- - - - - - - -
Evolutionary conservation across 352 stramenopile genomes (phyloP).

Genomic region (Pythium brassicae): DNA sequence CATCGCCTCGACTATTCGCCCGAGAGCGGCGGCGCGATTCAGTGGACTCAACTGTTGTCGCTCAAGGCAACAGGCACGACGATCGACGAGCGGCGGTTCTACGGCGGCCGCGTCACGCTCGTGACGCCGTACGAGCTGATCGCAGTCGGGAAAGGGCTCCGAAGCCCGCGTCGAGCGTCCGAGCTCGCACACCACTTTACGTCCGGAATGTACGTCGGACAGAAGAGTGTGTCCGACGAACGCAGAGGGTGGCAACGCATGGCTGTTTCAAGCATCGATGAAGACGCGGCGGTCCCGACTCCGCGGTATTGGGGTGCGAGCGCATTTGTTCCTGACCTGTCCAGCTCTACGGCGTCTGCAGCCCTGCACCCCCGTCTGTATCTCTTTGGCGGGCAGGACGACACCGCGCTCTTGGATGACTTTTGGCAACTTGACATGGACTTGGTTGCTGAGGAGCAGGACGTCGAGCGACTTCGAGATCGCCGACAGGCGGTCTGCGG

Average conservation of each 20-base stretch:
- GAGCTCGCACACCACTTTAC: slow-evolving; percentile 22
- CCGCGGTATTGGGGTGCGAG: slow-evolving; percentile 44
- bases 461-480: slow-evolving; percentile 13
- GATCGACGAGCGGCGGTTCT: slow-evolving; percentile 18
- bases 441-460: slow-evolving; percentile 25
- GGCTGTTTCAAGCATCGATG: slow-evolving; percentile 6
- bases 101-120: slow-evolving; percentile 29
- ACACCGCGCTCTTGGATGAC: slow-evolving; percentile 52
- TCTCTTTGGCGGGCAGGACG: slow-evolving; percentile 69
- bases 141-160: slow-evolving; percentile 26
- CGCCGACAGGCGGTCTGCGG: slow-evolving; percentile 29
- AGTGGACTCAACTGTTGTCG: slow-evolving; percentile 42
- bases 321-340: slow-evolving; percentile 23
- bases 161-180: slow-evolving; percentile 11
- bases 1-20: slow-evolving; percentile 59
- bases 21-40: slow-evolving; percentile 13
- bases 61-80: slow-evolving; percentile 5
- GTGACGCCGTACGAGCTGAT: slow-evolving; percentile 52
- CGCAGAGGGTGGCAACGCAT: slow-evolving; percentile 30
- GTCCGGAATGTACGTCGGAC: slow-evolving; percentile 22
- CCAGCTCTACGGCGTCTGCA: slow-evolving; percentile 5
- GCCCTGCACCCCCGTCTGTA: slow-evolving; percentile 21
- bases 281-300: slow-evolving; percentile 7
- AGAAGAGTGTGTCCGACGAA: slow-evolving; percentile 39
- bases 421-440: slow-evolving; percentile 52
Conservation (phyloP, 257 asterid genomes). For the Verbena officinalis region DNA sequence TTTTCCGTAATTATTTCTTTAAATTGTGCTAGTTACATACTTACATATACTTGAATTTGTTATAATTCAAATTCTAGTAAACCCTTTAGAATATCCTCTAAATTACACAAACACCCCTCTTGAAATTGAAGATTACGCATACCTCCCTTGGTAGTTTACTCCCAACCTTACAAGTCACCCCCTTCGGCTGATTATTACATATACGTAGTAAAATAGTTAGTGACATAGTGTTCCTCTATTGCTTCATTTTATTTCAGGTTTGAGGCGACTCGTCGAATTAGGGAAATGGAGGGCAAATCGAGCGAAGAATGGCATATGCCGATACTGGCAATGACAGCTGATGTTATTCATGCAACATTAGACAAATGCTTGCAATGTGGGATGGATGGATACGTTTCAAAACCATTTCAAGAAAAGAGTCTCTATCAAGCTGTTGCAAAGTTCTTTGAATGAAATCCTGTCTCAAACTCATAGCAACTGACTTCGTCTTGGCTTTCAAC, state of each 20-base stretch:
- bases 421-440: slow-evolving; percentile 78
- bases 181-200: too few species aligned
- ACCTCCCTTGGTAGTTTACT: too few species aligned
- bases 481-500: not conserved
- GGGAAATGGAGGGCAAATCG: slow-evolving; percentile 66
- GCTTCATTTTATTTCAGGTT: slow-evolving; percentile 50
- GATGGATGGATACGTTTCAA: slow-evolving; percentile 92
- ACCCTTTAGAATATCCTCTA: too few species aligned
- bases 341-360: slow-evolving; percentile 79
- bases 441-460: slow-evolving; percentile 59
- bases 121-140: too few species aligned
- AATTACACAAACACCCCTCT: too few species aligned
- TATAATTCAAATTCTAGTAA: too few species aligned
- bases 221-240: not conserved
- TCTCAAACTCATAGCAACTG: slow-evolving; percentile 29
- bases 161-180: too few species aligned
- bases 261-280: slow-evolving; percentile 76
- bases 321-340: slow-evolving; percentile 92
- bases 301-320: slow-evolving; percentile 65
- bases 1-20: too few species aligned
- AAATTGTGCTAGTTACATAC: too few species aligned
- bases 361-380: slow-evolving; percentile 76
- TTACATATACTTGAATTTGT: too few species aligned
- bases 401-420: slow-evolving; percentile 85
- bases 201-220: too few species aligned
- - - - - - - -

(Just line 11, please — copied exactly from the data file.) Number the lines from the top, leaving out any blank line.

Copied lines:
- ACACCGCGCTCTTGGATGAC: slow-evolving; percentile 52